Title
A kinetic model for the relative contribution of waterborne and dietary cadmium and zinc in the common carp (**Cyprinus carpio**) A kinetic model for the relative contribution of waterborne and dietary cadmium and zinc in the common carp (**Cyprinus carpio**)
Author
Faculty/Department
Faculty of Sciences. Biology
Publication type
article
Publication
New York, N.Y. ,
Subject
Biology
Source (journal)
Environmental toxicology and chemistry. - New York, N.Y.
Volume/pages
28(2009) :1 , p. 209-219
ISSN
0730-7268
ISI
000262399700025
Carrier
E
Target language
English (eng)
Full text (Publishers DOI)
Affiliation
University of Antwerp
Abstract
In this work, the uptake and whole-body accumulation of Cd and Zn by the common carp from water, diet, and a combination of both was studied using the radioactive tracers 109Cd and 65Zn. A three-compartment pharmacokinetic model was constructed and revealed metal- and exposure routedependent accumulation profiles. Under the tested exposure conditions in water (0.1 ìM Cd and 1 ìM Zn), only 0.1 and 0.07%, respectively, of the total Cd and Zn load that passed the branchial surfaces was accumulated by the carp. In contrast, the carp accumulated 20 and 29% of the total ingested Cd and Zn load (mean concentrations in food of newly accumulated metals were 2.24 ± 0.29 and 19.91 ± 2.89 nmol/g wet weight, respectively). However, the contribution of the waterborne metals to the whole-body metal accumulation was higher than the metal uptake from food. The constructed model was used to simulate the effect of variable assimilation efficiency (AE) values on the relative importance of dietary Cd and Zn exposure to the overall metal accumulation in common carp. This simulation was performed under a realistic exposure scenario and with Cd and Zn AE values ranging from 5 to 95%. Dissolved Zn levels were higher and Cd levels lower compared to the laboratory experiments. Levels in the midge larvae were much higher. The results show that under these conditions, even at the lowest Cd and Zn AEs, almost 40% of the total body Cd and Zn concentrations originated from dietary Cd and Zn exposure. Taking into account the Cd and Zn AE of the laboratory experiments, respectively, 31 and 55%, more than 85% of the total body Cd and Zn was taken up from the food.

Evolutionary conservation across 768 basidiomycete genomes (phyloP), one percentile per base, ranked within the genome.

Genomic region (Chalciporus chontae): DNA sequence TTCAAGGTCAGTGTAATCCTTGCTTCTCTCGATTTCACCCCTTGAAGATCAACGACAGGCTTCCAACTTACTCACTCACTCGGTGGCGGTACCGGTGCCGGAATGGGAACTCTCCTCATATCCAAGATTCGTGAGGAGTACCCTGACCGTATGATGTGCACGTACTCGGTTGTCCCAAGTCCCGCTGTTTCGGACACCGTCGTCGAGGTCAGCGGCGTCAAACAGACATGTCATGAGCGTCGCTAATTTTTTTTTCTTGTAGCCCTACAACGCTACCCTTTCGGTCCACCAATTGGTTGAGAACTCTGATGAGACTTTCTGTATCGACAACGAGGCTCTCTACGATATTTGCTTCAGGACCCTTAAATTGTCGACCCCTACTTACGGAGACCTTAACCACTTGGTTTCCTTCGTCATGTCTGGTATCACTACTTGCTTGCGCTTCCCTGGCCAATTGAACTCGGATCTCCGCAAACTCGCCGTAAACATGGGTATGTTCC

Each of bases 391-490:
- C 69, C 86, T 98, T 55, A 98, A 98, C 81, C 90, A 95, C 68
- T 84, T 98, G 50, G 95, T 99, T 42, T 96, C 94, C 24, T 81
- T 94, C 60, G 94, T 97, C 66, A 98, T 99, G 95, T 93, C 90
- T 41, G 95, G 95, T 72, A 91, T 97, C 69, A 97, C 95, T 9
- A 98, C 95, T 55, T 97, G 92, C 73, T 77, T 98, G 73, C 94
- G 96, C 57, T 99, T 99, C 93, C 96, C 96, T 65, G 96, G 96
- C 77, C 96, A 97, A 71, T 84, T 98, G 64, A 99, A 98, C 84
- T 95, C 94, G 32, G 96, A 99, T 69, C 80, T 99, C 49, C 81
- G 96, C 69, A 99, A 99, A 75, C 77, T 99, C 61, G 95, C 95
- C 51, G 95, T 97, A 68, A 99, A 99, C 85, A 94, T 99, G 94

E-info
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